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Chef Kent Rathbun has launched a weekend barbecue pop-up called Rathbun’s Curbside BBQ that’s really, really good


Looking for really good barbecue that soars beyond the usual trinity of brisket, ribs and sausage? Kent Rathbun, the chef who created the original Abacus, Hickory and Imoto restaurants, has broadened his interests to include those smoked meats plus a whole lot more that you’re gonna like a lot.

For his latest project, Rathbun’s Curbside BBQ, Rathbun cooks everything in a trio of wood-fired smokers that he and his team set up at weekend pop-ups and at private catering events. At the pop-ups, you order the ‘cue by the pound or by the plate, either on-site or in advance through Curbside’s website.

The offerings push well beyond a traditional backyard cookout. In addition to slow-smoked brisket, ribs, sausages and whole chickens, the oak and hickory-fueled pits turn out exceptional lamb chops, tomahawk rib-eyes, thick-cut pork chops and, if you time your visit just right, lobsters, cedar-planked redfish and Verlasso salmon.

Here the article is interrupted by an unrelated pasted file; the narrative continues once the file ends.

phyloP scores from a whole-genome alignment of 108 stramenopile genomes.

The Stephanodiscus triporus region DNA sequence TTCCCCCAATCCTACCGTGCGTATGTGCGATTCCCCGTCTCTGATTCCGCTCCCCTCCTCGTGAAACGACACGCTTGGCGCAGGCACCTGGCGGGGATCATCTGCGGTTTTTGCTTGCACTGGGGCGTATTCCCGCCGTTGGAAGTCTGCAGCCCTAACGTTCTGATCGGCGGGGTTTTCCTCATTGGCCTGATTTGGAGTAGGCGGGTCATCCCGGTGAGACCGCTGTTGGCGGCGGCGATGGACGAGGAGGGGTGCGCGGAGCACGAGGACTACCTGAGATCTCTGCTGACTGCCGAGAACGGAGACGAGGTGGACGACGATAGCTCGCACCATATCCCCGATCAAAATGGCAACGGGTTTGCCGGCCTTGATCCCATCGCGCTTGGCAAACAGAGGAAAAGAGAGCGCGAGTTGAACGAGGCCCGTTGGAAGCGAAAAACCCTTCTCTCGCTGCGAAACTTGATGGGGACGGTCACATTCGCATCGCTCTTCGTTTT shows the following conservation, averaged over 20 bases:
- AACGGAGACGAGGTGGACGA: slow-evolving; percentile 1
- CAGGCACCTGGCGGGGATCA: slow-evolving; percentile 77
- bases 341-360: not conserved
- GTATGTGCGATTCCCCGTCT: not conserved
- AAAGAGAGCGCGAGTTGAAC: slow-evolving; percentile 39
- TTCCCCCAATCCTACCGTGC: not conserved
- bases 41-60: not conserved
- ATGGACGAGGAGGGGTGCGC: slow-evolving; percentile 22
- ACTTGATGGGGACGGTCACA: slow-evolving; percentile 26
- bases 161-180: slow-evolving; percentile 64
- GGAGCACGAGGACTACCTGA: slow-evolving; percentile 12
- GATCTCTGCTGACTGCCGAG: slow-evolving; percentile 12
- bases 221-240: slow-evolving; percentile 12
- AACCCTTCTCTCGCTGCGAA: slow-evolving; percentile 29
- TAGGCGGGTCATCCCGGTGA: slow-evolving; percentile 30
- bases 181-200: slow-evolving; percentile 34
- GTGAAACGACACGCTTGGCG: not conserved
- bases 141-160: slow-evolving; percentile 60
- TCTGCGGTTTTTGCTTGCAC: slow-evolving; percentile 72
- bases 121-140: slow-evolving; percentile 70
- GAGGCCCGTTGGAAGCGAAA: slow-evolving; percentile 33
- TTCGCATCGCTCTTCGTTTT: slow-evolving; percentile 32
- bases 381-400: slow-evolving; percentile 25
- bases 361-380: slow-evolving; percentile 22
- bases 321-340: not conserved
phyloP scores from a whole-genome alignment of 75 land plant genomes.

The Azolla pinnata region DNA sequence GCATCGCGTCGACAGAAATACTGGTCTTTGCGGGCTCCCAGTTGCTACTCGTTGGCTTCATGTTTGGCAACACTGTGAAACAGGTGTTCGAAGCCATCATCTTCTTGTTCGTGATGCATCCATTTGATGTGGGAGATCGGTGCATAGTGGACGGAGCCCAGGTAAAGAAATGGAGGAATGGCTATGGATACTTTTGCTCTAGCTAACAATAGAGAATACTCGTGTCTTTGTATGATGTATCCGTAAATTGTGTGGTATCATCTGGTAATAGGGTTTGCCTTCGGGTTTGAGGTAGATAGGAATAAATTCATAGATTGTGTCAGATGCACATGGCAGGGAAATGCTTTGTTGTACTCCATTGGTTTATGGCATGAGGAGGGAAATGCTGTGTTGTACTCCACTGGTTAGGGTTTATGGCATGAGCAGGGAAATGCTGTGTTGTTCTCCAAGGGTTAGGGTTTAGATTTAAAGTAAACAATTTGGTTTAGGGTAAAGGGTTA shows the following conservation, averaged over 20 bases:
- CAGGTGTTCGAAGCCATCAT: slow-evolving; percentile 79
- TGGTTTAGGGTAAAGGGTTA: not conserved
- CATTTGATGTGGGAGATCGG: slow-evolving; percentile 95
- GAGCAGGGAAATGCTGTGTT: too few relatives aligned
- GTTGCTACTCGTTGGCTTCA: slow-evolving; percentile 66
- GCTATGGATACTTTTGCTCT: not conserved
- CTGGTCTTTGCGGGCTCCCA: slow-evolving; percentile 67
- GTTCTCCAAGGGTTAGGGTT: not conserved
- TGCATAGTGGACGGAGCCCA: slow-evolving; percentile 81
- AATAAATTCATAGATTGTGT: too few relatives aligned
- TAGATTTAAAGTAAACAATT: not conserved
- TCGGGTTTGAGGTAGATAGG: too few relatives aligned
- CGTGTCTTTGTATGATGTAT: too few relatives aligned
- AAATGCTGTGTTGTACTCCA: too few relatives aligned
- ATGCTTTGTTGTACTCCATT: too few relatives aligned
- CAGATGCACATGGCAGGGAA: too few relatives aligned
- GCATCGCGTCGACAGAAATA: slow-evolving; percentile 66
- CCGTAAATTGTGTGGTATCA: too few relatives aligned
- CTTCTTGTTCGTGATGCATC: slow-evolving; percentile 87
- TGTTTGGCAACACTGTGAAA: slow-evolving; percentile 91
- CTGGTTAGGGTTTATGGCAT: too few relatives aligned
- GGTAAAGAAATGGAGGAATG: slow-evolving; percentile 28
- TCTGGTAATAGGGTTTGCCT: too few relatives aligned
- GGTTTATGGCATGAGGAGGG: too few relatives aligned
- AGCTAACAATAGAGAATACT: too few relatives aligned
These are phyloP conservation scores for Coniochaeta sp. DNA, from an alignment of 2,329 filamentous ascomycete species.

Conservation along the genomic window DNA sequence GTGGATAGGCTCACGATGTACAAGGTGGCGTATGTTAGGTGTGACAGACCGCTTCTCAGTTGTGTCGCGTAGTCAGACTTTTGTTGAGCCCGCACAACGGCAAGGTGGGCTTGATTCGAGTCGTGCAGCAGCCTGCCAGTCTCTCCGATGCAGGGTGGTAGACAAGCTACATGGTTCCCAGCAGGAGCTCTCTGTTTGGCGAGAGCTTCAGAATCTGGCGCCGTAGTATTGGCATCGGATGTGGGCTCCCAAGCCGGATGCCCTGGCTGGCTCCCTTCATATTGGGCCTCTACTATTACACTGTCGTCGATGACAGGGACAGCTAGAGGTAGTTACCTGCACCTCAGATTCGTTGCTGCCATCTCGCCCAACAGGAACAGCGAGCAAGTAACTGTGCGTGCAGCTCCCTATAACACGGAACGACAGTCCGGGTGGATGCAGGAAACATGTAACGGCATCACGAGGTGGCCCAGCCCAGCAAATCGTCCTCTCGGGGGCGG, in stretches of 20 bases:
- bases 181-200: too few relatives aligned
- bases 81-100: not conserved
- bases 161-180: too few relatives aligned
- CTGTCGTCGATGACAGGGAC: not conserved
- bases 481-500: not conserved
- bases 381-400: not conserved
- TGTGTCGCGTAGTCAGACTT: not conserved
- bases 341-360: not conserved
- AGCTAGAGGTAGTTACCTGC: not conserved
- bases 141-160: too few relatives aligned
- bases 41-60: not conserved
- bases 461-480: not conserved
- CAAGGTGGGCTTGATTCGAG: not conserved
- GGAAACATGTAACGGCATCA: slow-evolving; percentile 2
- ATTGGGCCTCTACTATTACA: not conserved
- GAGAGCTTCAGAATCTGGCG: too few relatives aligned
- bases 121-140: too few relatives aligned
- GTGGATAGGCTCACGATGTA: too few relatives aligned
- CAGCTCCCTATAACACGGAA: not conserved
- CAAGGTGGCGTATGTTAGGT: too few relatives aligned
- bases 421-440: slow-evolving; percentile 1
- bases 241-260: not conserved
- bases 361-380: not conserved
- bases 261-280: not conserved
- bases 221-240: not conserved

“Calling it a curbside barbecue is a huge understatement,” said Rathbun, who created Abacus restaurant and now co-owns the restaurants Shinsei, Lovers Seafood and Imoto. “We’re chefs, so of course we also make all the sauces, rubs and pickles, just like we do at the restaurant.” The mobile operation splits its time between private catering events and pop-ups.

Each Saturday afternoon, Rathbun and his team anchor their mobile operation in a dedicated parking lot at Luther Lane and the Tollway. On the third Friday of each month, the smoking and grilling move to Maplewood Social Club.

“At both places, we run the whole thing like a block party, so there’s music, barbecue and a lot of fun.” Customers typically place their orders in advance online, then stop by to pick up their food.  

Rathbun said he and his team cook plenty to accommodate walk-up business, too, but the online orders help him better anticipate demand. “It’s gotten crazy since we’ve started to come out of quarantine,” Rathbun said. “Sales have absolutely exploded. It may look like the Three Stooges out here, but we know how to cook and we know how to have fun.”

An even better version of this story appears in the October issue of 360 West Magazine, Fort Worth’s award-winning monthly publication.

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